Babbler birds of the large, diversified family Sylviidae, order Passeriformes. Previously these birds were placed under family Muscicapidae. Babblers have soft and fluffy plumage, and are predominantly brown birds. They are found primarily in wooded areas and are widespread throughout the warmer areas of the Old World. Some live in thick scrub where they are difficult to locate except by their noisy calls, eg some of the laughing thrushes. In parts of South and Southeast Asia, babblers form an important part of the bird communities.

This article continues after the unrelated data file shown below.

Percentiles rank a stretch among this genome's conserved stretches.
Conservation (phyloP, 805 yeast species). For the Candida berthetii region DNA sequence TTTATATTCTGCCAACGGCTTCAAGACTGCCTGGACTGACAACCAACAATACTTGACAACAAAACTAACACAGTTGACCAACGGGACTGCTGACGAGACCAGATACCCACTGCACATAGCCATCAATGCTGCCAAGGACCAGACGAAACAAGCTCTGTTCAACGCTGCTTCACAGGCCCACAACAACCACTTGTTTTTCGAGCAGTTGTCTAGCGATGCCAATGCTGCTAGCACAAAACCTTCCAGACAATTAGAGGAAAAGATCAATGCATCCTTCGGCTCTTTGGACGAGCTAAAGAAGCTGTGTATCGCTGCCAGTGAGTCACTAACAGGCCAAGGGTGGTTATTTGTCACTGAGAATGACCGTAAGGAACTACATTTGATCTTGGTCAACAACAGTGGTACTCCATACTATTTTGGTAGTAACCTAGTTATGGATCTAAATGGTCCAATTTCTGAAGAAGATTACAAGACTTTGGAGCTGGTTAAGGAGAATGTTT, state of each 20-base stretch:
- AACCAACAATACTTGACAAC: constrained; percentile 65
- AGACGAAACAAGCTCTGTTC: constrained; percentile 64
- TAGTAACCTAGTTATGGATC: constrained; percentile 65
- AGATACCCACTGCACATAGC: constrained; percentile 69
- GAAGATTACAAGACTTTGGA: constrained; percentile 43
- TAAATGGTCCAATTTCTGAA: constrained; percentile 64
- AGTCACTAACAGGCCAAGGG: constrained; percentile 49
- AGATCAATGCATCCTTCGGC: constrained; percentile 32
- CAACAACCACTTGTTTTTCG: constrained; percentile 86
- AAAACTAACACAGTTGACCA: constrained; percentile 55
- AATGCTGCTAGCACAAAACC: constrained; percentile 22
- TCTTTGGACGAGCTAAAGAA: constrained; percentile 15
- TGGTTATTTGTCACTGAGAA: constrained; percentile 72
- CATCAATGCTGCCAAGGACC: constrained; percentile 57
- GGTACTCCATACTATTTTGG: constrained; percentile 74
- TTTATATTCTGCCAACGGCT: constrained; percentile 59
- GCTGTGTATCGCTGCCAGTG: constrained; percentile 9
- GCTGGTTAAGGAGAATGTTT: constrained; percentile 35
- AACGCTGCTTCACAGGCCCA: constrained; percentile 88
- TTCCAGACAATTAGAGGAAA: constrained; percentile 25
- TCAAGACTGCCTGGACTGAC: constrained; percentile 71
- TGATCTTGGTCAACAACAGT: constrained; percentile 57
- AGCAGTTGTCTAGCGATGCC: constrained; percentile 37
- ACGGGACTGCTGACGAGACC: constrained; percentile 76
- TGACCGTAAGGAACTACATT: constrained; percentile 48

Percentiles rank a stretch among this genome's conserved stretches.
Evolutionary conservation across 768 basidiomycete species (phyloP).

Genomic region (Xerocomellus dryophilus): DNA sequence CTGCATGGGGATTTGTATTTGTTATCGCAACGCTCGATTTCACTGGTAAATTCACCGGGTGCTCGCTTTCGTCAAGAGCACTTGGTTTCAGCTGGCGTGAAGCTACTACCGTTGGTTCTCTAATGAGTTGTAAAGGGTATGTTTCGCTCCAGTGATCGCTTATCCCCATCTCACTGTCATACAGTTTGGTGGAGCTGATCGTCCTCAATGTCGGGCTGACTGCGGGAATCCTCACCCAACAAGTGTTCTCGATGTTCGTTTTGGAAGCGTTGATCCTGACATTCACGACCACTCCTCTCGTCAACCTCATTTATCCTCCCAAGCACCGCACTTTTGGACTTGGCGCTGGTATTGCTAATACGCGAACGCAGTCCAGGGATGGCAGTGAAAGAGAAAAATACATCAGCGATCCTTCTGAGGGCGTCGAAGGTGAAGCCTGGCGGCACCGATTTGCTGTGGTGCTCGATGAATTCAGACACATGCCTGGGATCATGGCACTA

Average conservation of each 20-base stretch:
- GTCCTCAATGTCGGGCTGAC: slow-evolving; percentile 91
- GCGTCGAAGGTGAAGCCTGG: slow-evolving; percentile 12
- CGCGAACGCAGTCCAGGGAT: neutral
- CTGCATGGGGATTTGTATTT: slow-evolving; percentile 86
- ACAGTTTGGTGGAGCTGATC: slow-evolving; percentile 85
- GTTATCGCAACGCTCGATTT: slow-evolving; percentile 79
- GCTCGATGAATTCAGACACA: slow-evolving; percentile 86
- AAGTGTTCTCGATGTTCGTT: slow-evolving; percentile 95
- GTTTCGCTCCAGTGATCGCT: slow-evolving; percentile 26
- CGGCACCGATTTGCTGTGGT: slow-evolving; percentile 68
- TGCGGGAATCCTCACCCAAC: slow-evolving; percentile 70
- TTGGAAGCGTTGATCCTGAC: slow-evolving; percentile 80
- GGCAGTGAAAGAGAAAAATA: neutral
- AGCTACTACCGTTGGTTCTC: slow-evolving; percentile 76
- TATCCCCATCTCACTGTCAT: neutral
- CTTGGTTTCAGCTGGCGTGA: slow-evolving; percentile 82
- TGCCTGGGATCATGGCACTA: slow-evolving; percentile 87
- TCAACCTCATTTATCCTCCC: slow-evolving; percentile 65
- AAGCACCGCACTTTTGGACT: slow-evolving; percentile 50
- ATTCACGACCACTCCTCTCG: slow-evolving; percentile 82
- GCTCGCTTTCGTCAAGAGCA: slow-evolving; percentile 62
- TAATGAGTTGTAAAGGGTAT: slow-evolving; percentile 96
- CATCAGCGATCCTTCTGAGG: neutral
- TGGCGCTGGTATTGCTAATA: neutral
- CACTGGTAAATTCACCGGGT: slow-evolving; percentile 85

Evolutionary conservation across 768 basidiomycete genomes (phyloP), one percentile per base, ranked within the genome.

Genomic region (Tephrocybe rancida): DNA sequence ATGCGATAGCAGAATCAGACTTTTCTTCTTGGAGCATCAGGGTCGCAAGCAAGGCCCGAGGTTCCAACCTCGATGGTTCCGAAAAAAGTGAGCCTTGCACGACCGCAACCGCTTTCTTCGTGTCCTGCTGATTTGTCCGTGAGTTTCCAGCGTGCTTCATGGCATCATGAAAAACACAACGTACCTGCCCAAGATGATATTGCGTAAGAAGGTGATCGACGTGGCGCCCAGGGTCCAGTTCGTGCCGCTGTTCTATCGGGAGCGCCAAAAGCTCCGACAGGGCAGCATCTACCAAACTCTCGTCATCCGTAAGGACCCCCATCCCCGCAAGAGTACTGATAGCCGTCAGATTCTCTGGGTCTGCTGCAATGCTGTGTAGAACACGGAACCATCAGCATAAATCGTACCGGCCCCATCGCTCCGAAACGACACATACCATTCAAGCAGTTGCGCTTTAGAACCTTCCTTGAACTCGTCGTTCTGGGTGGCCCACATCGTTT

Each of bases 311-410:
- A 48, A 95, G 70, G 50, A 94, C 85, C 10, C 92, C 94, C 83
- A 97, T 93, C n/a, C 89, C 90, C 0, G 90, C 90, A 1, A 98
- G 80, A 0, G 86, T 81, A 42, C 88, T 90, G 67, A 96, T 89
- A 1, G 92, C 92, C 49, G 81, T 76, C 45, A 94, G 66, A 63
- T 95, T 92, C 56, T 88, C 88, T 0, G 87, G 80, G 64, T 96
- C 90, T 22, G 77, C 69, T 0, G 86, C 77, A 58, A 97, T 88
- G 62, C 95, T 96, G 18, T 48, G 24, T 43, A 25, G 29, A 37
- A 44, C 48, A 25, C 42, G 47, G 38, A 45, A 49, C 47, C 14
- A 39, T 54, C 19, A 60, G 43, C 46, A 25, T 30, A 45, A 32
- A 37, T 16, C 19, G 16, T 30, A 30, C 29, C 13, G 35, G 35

Many of them have a loud, noisy babbling cry. The majority of species are insect-eaters. The larger species also eat small vertebrates. Many also eat berries, and some feed on nectar when it is available. These birds tend to be sedentary, defending their territory year-round. Many are group living social birds, and remain together almost all the time. In some species they roost together, sitting tightly packed, shoulder-to-shoulder along a branch. The group jointly defends the territory. They breed communally. The dominant pair of the group builds the nest; others help in building and defending the nest and in raising the young. Young males stay within their own group and breed by inheriting the territory when their father dies. When the group becomes large enough, it generally breaks-up. The young males then occupy a new territory taken from a neighbouring small group. The young females disperse to other groups nearby, presumably to avoid inbreeding. There are some 255 species in this group, varying in size. In Bangladesh the family Silviidae has 74 species including warblers (28 species; all are migratory), laughing thrushes, tailor birds, parrotbills, schimitar babblers, etc. [Md. Anwarul Islam]